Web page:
At his inauguration at the pre-Inca ruins of Tiwanaku five years ago, Evo Morales donned a poncho, it was a moment of high symbolism: Bolivia’s first president of Indian descent has championed their rights ever since.
Five landslide elections have made Mr Morales, a leftwing former llama herder and coca farmer, one of Latin America’s most popular leaders and left the opposition fragmented.
Mr Morales and his Movement Towards Socialism (MAS) have a comfortable majority in Congress, enjoy the loyalty of the military and hold sway over the judiciary. The government expects 4.5 per cent gross domestic product growth this year.
But divisions among his traditional Indian supporters are surfacing. In the mining region of Potosi, traditionally one of Mr Morales’ bastions, residents, miners and peasants have been on strike and engaged in anti-government protests since late July.
They are demanding greater investment in their region and want a solution to a boundary dispute with neighbouring Oruro. In one of Latin America’s key mining areas, these protests and blockades have ground mining production to a halt.
That disenchantment is increasingly visible around Bolivia. “Evo traitor” reads graffiti near the presidential palace, in La Paz.
“Evo has betrayed some large sectors of the indigenous population”, says Pedro Nuni, a disenchanted MAS congressman. “He and many others in the government love the label ‘indigenous government’, but the reality is that he is turning his back on some of the indigenous brothers – especially us lowlanders – on behalf of indigenous highlanders”, says Mr Nuni, whose lowland seat in gas-rich Santa Cruz lies in what was traditionally the heartland of the rightwing opposition.
“The situation is complicated,” says Senator Eugenio Rojas, one of Mr Morales’ closest allies. For the first time we the peasants, the indigenous, have the right to run this country. But now we are seeing problems between indigenous people over power, territories and ancient disputes,” he acknowledges. “This is provoking some clashes inside the MAS structure.”
Divisions within the MAS between leftist, indigenous, union and civic groups are growing, says Carlos Toranzo, a political economist with the Latin American Institute of Social Research. “They all fight for control of government spending and opportunities for patronage. These are classic power fights inside the structure of all-powerful political apparatuses that are based on clientelism.”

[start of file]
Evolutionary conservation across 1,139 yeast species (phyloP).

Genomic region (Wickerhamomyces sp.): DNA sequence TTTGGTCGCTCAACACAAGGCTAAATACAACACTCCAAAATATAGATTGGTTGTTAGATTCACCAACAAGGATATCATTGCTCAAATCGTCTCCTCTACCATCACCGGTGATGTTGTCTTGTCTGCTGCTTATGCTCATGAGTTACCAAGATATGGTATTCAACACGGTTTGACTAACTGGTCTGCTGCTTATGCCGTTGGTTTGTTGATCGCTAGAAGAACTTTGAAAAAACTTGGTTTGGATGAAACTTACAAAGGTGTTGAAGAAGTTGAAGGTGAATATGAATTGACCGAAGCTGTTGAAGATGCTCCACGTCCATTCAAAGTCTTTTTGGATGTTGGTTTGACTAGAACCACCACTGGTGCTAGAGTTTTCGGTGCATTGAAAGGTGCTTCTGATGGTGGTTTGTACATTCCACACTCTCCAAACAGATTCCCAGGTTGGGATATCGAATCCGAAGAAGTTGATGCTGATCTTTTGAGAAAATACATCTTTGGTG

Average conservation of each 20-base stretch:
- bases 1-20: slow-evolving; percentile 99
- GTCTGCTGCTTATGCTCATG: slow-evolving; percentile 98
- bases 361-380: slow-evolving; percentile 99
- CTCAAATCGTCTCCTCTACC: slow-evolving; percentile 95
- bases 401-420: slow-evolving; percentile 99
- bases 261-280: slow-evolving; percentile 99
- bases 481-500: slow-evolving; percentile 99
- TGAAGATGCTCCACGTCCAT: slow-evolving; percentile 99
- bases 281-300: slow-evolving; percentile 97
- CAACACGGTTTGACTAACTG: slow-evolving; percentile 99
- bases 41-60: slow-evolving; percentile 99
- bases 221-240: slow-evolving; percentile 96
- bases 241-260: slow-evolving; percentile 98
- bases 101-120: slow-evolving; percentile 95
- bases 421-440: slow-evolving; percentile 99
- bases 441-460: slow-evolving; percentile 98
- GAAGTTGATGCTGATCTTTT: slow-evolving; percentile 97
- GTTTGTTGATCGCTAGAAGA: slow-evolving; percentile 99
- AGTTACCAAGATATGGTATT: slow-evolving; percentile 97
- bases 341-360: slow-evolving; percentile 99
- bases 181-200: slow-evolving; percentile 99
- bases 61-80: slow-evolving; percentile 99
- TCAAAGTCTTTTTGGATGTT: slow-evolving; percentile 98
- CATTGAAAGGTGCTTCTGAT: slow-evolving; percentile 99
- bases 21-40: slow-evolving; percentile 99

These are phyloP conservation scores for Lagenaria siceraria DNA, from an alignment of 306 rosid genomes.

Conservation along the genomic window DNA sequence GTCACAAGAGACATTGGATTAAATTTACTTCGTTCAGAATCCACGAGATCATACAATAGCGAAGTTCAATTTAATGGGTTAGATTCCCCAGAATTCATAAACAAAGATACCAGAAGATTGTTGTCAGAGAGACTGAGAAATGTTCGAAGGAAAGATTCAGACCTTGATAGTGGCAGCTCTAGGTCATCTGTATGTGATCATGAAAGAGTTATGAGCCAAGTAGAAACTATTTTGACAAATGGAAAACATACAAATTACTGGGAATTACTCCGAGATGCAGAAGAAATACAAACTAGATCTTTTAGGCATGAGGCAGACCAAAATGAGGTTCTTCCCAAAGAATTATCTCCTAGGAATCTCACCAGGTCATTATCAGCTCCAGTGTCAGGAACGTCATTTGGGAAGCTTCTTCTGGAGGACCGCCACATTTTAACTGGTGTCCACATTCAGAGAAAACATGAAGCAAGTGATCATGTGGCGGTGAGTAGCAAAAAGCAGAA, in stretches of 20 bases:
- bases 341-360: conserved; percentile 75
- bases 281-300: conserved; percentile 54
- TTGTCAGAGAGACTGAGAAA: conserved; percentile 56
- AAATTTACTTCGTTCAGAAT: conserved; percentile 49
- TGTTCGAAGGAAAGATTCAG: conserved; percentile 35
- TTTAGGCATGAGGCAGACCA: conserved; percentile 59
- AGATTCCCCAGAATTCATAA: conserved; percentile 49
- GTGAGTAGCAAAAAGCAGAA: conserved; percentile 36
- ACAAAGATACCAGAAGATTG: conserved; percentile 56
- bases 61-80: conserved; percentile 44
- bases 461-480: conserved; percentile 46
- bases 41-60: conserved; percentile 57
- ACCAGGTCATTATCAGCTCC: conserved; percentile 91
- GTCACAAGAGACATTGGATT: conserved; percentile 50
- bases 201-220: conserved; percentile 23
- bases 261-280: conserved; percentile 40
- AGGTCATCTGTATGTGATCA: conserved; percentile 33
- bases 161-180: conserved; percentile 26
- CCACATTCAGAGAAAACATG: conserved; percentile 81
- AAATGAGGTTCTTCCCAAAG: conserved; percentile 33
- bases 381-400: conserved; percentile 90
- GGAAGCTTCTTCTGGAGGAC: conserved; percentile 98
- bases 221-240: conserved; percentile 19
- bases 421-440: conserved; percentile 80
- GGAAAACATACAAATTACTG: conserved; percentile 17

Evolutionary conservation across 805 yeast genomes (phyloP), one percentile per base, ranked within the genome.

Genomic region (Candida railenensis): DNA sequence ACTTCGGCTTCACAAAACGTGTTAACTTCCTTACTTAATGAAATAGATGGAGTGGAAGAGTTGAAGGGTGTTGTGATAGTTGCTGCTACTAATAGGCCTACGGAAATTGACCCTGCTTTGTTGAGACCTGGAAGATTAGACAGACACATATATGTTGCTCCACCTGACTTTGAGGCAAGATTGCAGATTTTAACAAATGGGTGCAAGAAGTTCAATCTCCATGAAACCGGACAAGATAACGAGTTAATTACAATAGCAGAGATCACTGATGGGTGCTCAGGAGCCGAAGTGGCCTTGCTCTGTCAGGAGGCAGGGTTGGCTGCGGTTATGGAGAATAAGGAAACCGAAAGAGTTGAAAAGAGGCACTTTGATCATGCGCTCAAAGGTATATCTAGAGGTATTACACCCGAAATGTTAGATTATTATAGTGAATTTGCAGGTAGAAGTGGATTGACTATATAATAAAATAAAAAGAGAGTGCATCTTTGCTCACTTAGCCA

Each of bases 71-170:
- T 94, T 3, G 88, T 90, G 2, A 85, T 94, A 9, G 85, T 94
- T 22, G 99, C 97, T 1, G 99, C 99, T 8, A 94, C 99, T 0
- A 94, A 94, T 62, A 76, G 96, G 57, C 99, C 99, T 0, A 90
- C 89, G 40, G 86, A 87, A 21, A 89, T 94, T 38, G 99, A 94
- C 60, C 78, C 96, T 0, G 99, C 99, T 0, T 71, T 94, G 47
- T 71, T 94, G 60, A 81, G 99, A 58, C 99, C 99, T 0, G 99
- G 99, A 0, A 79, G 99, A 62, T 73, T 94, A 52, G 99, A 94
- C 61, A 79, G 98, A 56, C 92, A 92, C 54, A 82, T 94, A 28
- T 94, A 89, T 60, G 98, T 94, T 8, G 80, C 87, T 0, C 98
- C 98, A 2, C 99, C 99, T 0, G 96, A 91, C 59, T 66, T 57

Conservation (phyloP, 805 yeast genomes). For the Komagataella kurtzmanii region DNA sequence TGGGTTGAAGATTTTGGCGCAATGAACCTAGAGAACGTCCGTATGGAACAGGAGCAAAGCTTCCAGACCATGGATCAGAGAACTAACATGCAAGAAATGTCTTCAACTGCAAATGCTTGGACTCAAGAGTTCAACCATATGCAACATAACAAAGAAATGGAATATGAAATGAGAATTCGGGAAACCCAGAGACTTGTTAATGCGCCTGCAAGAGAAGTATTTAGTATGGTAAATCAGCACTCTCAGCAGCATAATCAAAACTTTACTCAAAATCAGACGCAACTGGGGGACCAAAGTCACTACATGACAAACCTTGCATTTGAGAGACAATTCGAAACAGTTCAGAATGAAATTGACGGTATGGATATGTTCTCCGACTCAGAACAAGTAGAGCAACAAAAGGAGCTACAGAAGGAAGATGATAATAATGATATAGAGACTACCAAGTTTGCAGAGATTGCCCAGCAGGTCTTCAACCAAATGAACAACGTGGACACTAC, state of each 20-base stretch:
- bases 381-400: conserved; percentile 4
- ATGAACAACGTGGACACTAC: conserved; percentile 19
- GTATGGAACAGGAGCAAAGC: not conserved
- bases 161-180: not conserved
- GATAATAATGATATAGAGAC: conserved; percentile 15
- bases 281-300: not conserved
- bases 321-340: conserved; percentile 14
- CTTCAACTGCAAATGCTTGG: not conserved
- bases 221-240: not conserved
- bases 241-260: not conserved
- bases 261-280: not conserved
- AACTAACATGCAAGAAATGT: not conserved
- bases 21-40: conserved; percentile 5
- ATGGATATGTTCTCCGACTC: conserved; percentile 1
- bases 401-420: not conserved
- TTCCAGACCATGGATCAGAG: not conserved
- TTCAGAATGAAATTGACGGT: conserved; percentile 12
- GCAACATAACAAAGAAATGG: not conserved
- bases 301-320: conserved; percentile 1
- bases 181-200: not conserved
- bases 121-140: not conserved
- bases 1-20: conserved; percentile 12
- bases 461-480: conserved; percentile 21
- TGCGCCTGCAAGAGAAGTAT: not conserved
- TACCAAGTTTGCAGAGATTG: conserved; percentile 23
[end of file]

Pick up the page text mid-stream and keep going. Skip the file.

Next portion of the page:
One problem is that Mr Morales has raised expectations in terms of the decentralisation of power, indigenous rights and land rights. Recent protests and strikes by Indians and trade unionists expose the government’s vulnerability to unrest from previously stalwart supporters. “Everybody seems to be taking advantage of the dissatisfaction with inefficiencies, corruption and MAS intimidation,” Mr Toranzo adds.
Part of the anger felt by some indigenous lowlanders is due to what some call “Evo’s oil lust” as the government explores for resources in protected areas of the Amazon.
“Evo’s environmentalist and industrialist rhetorical facade that helped secure a second term has fallen away. Everything shows that this is a government desperate to get money and is returning the country to what it said it was against: a model of pure extraction of natural resources at any cost,” says Mr Toranzo.
The energy sector needs investment urgently and fluctuations in the volumes and price of gas exports, Bolivia’s main source of revenue, have had an impact on the economy.
Some even fear Bolivia may lose a share of its main market for gas exports, neighbouring Brazil, if José Serra wins October’s presidential election. The centre-right candidate is likely to cool ties with some of President Luiz Inácio Lula da Silva’s leftwing allies, among them Mr Morales.
Bolivia’s finance minister, Luis Arce, forecasts 4.5 per cent growth for Bolivia and a $1bn trade surplus by the end of the year. “We are advancing and delivering results into the hands of the people,” he said. “The change is now irreversible.”